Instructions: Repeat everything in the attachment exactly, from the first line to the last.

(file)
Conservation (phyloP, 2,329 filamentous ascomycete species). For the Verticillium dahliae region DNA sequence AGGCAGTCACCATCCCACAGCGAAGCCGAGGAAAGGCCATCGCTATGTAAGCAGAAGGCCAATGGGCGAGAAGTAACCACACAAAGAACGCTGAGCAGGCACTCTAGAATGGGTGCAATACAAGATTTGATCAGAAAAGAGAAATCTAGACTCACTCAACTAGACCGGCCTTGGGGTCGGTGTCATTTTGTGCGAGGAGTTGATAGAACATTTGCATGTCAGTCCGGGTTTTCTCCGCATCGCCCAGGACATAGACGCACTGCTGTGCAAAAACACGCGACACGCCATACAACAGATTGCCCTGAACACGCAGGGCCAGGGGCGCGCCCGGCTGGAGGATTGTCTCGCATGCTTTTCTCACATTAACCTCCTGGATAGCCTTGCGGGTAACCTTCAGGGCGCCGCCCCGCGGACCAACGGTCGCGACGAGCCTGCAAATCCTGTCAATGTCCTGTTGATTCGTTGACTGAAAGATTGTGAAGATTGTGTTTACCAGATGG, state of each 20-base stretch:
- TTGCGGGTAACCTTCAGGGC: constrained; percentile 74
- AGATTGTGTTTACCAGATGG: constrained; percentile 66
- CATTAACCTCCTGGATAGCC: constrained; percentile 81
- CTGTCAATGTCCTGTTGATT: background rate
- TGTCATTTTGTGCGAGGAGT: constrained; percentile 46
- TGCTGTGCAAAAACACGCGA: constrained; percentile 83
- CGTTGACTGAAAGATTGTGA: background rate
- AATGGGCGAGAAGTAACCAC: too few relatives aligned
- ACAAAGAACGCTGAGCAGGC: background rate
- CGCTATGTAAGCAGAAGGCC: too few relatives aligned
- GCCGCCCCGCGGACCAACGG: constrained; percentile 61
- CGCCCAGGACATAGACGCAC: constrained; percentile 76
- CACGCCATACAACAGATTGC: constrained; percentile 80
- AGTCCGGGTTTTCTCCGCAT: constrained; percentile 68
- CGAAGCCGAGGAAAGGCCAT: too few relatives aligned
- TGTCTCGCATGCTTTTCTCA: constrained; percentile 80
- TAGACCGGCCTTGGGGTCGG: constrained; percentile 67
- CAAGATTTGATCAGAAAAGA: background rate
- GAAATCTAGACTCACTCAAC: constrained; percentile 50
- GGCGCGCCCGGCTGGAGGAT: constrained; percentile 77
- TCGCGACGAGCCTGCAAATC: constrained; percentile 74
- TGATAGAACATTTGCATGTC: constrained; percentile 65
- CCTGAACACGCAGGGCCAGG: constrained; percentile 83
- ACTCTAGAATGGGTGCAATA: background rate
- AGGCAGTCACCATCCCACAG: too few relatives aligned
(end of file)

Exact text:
Conservation (phyloP, 2,329 filamentous ascomycete species). For the Verticillium dahliae region DNA sequence AGGCAGTCACCATCCCACAGCGAAGCCGAGGAAAGGCCATCGCTATGTAAGCAGAAGGCCAATGGGCGAGAAGTAACCACACAAAGAACGCTGAGCAGGCACTCTAGAATGGGTGCAATACAAGATTTGATCAGAAAAGAGAAATCTAGACTCACTCAACTAGACCGGCCTTGGGGTCGGTGTCATTTTGTGCGAGGAGTTGATAGAACATTTGCATGTCAGTCCGGGTTTTCTCCGCATCGCCCAGGACATAGACGCACTGCTGTGCAAAAACACGCGACACGCCATACAACAGATTGCCCTGAACACGCAGGGCCAGGGGCGCGCCCGGCTGGAGGATTGTCTCGCATGCTTTTCTCACATTAACCTCCTGGATAGCCTTGCGGGTAACCTTCAGGGCGCCGCCCCGCGGACCAACGGTCGCGACGAGCCTGCAAATCCTGTCAATGTCCTGTTGATTCGTTGACTGAAAGATTGTGAAGATTGTGTTTACCAGATGG, state of each 20-base stretch:
- TTGCGGGTAACCTTCAGGGC: constrained; percentile 74
- AGATTGTGTTTACCAGATGG: constrained; percentile 66
- CATTAACCTCCTGGATAGCC: constrained; percentile 81
- CTGTCAATGTCCTGTTGATT: background rate
- TGTCATTTTGTGCGAGGAGT: constrained; percentile 46
- TGCTGTGCAAAAACACGCGA: constrained; percentile 83
- CGTTGACTGAAAGATTGTGA: background rate
- AATGGGCGAGAAGTAACCAC: too few relatives aligned
- ACAAAGAACGCTGAGCAGGC: background rate
- CGCTATGTAAGCAGAAGGCC: too few relatives aligned
- GCCGCCCCGCGGACCAACGG: constrained; percentile 61
- CGCCCAGGACATAGACGCAC: constrained; percentile 76
- CACGCCATACAACAGATTGC: constrained; percentile 80
- AGTCCGGGTTTTCTCCGCAT: constrained; percentile 68
- CGAAGCCGAGGAAAGGCCAT: too few relatives aligned
- TGTCTCGCATGCTTTTCTCA: constrained; percentile 80
- TAGACCGGCCTTGGGGTCGG: constrained; percentile 67
- CAAGATTTGATCAGAAAAGA: background rate
- GAAATCTAGACTCACTCAAC: constrained; percentile 50
- GGCGCGCCCGGCTGGAGGAT: constrained; percentile 77
- TCGCGACGAGCCTGCAAATC: constrained; percentile 74
- TGATAGAACATTTGCATGTC: constrained; percentile 65
- CCTGAACACGCAGGGCCAGG: constrained; percentile 83
- ACTCTAGAATGGGTGCAATA: background rate
- AGGCAGTCACCATCCCACAG: too few relatives aligned